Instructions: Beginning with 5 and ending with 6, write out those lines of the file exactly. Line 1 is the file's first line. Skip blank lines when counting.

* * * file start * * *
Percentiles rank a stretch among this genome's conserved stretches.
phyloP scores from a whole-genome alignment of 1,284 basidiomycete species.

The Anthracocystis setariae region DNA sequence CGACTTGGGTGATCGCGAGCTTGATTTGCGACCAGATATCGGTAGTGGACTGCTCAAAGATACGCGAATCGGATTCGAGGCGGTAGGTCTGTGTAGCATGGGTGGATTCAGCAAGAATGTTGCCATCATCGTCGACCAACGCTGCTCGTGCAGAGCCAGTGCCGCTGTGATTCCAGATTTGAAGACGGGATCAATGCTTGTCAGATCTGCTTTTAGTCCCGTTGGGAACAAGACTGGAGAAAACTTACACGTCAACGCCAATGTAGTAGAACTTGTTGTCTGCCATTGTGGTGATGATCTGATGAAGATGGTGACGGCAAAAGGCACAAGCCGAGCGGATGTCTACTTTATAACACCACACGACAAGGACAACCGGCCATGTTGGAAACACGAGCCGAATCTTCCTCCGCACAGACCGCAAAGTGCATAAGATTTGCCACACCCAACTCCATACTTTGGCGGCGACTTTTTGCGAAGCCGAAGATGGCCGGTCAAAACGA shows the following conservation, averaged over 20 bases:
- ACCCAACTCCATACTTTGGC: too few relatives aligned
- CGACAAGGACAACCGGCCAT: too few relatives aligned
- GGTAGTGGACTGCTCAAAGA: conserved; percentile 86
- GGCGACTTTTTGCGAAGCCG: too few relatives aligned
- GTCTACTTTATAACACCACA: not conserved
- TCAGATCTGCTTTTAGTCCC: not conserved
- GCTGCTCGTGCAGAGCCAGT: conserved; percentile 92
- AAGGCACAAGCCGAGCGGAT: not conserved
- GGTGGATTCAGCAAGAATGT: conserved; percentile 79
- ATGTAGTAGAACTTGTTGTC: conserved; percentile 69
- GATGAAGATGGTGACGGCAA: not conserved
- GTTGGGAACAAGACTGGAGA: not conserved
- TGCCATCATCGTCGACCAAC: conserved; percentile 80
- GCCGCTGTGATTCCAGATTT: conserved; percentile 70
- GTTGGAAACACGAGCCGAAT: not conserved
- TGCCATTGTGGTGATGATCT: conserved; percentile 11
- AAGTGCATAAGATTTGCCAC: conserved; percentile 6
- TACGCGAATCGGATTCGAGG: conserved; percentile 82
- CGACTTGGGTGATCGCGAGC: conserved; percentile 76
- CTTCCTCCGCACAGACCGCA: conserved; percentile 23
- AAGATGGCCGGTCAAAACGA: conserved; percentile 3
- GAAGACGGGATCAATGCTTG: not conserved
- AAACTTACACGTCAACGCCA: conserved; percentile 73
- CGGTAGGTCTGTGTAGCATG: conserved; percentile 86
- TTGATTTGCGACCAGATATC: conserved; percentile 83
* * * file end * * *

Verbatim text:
- CGACAAGGACAACCGGCCAT: too few relatives aligned
- GGTAGTGGACTGCTCAAAGA: conserved; percentile 86